Until I discovered salsa, at university, I was always the girl who never quite made it to netball and tennis teams. A proud reserve, for many years. Even at uni, I would half-heartedly attempt to go running with friends who had decided to take up rowing in their spare time. I did admire these friends who had the kind of stamina that suited a 7am run; I really did. I just knew, as I finished grumpy, bedraggled and fifteen minutes later than everyone else, that this did not suit me.

Salsa transformed exercise, which previously had felt like a chore, into pure joy. Going to a club and dancing for five hours straight never felt like work, never required half the psyching up needed for half an hour’s so-called gentle jogging.

But even running itself, it turned out – given the right context – could be bearable. Several years ago, someone I love very much was facing an illness, something I could do very little about. I signed up to do a 10K run because somehow the psychological effort it took me to train for and complete this horrible task felt like part of me tackling my own set of demons. And in doing so I felt as though it helped this person in his own fight.

So I experience a perverse sense of satisfaction when I run. It is a subjugation of the needs of the body (oxygen) and, to some extent, the spirit (dignity, a sense of pride) to, well, sheer bloody grit (stubbornness). And lactic acid.

But make no mistake about it – when I “run” I look precisely like the female version of Simon Pegg in Run Fatboy Run. Except my hair is more auburn than carrot. And my face a little more like a tomato.

It is not a pretty picture.

So you can imagine my reaction when, ten minutes after my arrival at the gym, Friendly Colombian Guy appears, all smiles. And starts jogging, on the treadmill beside me. And tries to start up a conversation. I don’t mean a “isn’t it hot today”, let’s-make-small-talk conversation. I mean a full-on “what do you do for a living”, let’s-gaze-at-you-intently-even-though-we-are-both-running-on-treadmills kind of conversation.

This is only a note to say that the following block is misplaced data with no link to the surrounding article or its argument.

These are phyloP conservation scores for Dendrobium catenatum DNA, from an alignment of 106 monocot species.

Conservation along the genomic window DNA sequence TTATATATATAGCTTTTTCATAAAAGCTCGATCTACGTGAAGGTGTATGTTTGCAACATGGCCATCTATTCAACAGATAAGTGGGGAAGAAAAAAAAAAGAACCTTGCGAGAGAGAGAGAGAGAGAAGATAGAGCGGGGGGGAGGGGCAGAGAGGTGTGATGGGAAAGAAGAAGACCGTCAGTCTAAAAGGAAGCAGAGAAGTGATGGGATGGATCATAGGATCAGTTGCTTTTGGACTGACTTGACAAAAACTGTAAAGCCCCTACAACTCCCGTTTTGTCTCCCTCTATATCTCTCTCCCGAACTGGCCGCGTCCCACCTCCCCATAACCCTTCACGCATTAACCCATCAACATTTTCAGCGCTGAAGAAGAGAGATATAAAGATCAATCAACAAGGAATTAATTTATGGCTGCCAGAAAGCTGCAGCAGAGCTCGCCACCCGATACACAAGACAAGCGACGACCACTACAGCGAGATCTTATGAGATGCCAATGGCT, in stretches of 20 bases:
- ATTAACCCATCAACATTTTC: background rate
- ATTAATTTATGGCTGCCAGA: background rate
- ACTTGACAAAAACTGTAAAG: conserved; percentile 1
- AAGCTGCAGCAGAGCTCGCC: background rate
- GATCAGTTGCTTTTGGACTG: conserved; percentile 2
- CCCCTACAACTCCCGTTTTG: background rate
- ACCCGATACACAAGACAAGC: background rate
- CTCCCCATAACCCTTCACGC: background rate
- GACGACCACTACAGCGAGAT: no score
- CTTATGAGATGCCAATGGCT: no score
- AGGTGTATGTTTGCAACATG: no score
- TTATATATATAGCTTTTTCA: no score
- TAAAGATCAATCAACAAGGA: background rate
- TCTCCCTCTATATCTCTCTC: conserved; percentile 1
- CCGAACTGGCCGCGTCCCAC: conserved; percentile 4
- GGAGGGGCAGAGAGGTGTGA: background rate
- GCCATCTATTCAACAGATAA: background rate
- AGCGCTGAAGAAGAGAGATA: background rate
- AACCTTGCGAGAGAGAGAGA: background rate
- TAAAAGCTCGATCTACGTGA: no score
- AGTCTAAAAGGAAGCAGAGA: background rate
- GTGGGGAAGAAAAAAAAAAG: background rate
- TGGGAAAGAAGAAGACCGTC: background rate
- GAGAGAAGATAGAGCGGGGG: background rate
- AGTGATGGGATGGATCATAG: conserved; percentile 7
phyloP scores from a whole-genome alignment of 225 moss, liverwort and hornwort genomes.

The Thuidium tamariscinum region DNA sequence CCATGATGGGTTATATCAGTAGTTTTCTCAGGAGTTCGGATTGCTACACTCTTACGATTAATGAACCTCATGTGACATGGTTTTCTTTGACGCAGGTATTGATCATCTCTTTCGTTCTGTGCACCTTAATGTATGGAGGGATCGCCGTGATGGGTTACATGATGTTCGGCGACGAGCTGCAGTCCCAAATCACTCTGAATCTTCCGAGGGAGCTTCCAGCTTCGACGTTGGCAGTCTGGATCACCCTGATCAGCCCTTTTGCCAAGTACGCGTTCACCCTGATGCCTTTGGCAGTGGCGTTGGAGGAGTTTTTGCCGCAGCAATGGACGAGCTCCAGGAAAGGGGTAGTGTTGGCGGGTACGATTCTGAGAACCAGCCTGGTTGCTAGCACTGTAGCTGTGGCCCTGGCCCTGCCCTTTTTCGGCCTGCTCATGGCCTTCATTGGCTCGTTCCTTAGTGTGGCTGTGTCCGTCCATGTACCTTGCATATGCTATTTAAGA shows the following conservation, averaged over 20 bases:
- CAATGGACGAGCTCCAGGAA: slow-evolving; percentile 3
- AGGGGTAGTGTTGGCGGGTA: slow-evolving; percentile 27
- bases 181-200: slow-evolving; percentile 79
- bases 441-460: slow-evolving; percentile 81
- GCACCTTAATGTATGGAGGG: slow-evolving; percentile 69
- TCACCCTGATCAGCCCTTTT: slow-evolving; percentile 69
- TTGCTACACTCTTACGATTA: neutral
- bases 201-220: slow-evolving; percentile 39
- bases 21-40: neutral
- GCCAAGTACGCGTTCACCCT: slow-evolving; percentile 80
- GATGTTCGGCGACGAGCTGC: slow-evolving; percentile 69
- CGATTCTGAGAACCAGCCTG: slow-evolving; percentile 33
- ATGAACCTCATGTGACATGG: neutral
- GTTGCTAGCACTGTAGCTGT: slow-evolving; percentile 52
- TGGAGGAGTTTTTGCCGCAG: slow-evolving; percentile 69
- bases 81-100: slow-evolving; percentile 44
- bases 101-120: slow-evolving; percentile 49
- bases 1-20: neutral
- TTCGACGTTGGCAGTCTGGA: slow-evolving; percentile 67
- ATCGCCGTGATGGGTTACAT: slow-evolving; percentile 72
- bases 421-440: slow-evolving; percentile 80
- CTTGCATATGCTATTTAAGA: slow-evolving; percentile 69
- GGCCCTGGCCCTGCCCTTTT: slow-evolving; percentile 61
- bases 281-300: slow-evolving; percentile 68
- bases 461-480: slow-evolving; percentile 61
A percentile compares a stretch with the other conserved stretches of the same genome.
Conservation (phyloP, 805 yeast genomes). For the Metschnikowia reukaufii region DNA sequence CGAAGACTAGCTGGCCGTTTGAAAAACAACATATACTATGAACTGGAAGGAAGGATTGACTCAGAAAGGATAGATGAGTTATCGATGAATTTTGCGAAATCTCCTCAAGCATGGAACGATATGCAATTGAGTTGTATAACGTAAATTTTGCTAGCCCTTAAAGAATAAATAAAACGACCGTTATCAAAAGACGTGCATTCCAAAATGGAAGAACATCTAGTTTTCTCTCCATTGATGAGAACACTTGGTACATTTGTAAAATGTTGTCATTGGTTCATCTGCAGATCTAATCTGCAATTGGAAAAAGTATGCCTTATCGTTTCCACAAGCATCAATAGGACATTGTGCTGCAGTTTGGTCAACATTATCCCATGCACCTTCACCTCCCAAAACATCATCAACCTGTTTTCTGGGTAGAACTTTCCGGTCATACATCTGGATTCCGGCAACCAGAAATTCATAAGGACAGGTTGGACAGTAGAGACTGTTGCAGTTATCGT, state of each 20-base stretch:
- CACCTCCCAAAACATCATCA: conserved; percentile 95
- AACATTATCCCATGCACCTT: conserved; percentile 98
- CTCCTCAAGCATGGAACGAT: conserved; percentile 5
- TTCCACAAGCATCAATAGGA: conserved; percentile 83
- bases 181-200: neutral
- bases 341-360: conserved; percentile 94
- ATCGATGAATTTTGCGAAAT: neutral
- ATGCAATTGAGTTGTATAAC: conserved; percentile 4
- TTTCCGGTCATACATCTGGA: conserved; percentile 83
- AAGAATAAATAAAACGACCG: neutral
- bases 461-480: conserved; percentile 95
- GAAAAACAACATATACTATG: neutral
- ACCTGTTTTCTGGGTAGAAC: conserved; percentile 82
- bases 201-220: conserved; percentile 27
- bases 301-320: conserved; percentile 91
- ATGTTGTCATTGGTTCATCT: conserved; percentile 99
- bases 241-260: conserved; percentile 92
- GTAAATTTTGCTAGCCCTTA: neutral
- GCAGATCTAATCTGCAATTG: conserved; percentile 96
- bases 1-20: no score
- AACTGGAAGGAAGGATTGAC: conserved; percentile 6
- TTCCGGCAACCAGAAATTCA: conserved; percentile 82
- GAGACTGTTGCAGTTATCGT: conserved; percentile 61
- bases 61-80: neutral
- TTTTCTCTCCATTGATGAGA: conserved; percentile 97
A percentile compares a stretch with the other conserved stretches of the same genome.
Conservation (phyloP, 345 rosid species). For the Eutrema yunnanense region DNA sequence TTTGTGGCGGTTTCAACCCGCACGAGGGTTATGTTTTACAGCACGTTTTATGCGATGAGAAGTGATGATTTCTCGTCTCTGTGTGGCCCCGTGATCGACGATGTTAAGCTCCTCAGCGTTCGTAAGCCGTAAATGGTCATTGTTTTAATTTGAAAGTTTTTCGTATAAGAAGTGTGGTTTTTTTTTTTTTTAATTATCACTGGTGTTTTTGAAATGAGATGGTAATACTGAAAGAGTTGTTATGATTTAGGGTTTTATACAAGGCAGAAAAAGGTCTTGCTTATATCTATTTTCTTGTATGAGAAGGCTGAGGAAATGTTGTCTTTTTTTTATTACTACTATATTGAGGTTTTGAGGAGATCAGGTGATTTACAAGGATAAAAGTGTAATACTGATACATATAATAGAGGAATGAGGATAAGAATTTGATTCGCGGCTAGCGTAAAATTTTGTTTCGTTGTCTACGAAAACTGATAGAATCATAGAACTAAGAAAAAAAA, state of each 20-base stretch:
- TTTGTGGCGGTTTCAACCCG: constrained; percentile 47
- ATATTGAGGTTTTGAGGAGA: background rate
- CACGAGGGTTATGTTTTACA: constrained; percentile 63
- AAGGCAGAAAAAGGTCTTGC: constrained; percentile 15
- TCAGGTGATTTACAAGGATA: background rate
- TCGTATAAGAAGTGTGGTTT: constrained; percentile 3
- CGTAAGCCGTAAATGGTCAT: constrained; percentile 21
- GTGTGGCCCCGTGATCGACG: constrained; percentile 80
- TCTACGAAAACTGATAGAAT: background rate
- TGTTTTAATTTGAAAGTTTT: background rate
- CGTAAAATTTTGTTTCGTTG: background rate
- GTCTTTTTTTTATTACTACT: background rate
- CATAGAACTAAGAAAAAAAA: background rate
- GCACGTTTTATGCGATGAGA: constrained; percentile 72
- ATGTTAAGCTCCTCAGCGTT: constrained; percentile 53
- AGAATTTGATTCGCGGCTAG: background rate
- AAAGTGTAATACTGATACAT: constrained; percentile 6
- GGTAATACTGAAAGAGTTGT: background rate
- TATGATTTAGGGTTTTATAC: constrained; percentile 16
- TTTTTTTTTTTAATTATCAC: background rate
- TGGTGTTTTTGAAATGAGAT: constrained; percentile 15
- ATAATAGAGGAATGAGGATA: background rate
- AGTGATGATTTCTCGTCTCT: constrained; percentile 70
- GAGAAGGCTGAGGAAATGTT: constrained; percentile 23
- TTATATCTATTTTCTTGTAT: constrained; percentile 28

Who does this? Honestly, who goes to the gym to engage in this kind of conversation?

I gestured helplessly to my ipod in a movement meant to signify that this situation was entirely out of my control. The ipod was in charge here, and the ipod was saying don’t talk.

He kept talking.

Flashbacks to terrible sports situations of my past. Fear of imminent heart attack from attempting to sustain a running pace that would push me to my limits and continue a conversation. Thighs on fire.

And here is the thing with existential crises. They are unpleasant, deeply so. But one way or another, they do force you to confront who you are.

I recognised, in this crucial moment, that I would never be the woman who wakes up with a smile at 6am to go running. Or, indeed, the kind of chipper soul who can simultaneously run and have a friendly chat.

If I’m lucky, I will be the woman who drags herself out of bed at 8am, goes to the gym with a grimace and is semi-human after a coffee by 10am. The idea of running will probably always make me shudder inside.

But luckily, after quite a lot of work, I have learned to also be the woman who is capable of setting certain boundaries. Meaning that, when it became clear that I had to choose between perceived impoliteness and asphyxiation/utter discomfort and misery, I chose the former. Telling Friendly Colombian Guy the truth, that without rigid mental fixation on my goal I would almost certainly collapse in a heap on the treadmill, I eluded forced conversation.

And saved my lung power for breathing. Slash gasping. Slash battling for air.

Shame the same could not be said for my dignity, but there you go.

As I have learned, you can’t have it all.

But what I lacked in pride, I made up for in breathing space. And thankfully, in that moment, that was good enough for me.